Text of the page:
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Magical Realism

290 artworks, 37 artists
Magical realism is an art movement in which fantastic elements are inscribed in a realistic image of the world. The style combines the illogical features of surrealism and the strong traditions of classicism and romanticism. The artists who work in magical realism create a window into the world, through which the viewer can see something unexpected, something that does not fit into the usual everyday activity. Magical realism supposes depicting life in such a way that the material world and the objective reality preserve a specific truthful appearance, but at the same time acquire an otherworldly meaning that lies beyond the boundaries of everyday, rationally comprehensible value system.

The style began to take its shape when society lost interest in the extravagant and incomprehensible works by the expressionist artists, when there appeared a desire to enjoy the aesthetics of the old painting schools; moreover, the beliefs, philosophy, and exotic traditions of pre-Columbian Indian civilizations gained popularity. Christian medieval aesthetics gave way to the magical superstitious worldview of American Aborigines, which turned out to be attractive to the Europeans. For the first time, the paradoxical term “magical realism” was used in 1925 by the German critic Franz Roch in describing the return of painters to the traditions of realism. Throughout the 20th century, the art movement adopted all the new achievements of scientific and technological progress, as well as the plots of the science fiction writers.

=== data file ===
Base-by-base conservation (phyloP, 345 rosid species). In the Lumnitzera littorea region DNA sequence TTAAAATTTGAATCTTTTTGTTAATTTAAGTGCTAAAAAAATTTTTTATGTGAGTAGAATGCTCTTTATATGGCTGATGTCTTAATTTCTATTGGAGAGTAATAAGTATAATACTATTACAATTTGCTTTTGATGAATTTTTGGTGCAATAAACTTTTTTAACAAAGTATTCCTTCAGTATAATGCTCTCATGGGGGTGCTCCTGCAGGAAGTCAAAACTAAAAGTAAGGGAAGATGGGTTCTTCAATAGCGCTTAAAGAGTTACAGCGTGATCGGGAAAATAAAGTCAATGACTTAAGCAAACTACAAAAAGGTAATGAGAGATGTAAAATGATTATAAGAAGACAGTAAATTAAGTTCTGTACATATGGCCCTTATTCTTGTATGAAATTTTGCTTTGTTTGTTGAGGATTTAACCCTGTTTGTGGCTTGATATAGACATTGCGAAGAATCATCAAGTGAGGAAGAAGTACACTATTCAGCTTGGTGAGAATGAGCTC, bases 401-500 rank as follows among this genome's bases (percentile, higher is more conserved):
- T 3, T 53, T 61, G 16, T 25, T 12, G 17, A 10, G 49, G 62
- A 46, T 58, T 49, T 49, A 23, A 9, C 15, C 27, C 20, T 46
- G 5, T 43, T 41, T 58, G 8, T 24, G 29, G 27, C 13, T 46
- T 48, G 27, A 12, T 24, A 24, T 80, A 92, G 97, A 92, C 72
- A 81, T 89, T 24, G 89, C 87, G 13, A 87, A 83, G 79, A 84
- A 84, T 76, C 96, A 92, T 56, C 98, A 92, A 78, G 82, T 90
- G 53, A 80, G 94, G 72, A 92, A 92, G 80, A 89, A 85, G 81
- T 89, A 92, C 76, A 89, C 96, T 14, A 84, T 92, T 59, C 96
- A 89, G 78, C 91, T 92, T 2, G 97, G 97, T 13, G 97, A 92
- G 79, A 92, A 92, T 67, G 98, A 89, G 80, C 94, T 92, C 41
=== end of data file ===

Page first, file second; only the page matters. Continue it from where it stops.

The main distinguishing feature of the magical realism artworks is the thorough, subtle, technical drawing of the scenes and objects. This allows viewer to immerse into the image as much as possible, to believe in the veracity of what is happening. The composition is made with a “forward movement” to enhance the sense of space and distance. The viewer’s gaze dives into the infinite space of fields, hills, sky and clouds, his/her consciousness plunges into the subject of the picture. The image contains folklore, fantasy or inexplicable elements, symbols and images that interact with each other. The subjects emphasize the emotional and sexual aspects of human life with the help of the detailed images of facial expressions, nudity, postures and gestures. The depicted objects violate the laws of the physical world, hovering in space. Carefully traced miniature objects grow to frightening sizes and fit into macro-space. The colour palette of such paintings is no less rich and deep than that of the classical schools of painting.

The main principle of magical realism was the contrast: between the past and the future, between the subject and the image of an object, cause and effect, emotional outbursts and what had caused them. Bright flowers bloom among the snowy hills, subjects move freely in the “unrestrained” space, and young beauties suffer before they lose their lover. At the same time, artists carefully control and dose the degree of fantastic component in the paintings, so as not to violate the ability to realistic perception and allow the viewer to liberate one’s consciousness.

Magical realism pictures:
Truth” 1905, “Paradise” 1909 by Mikalojus Čiurlionis; “Artist over Viciebsk” 1978 by Marc Chagall; “Christina’s World” 1948, “Groundhog day (Karl Kuerner’s Kitchen)” 1949, “Painters Fully”1989 by Andrew Wyeth; “A Variation on Sadness” 1957 by René Magritte; “Portrait of Barbara” 1989 by Hans Rudolph Giger.

Magical realism artists:
Mikalojus Konstantinas Čiurlionis, Michael Parkes, Marc Chagall, René Magritte, Andrew Wyeth, Hans Rudolph Giger, Albert Carel Willink.
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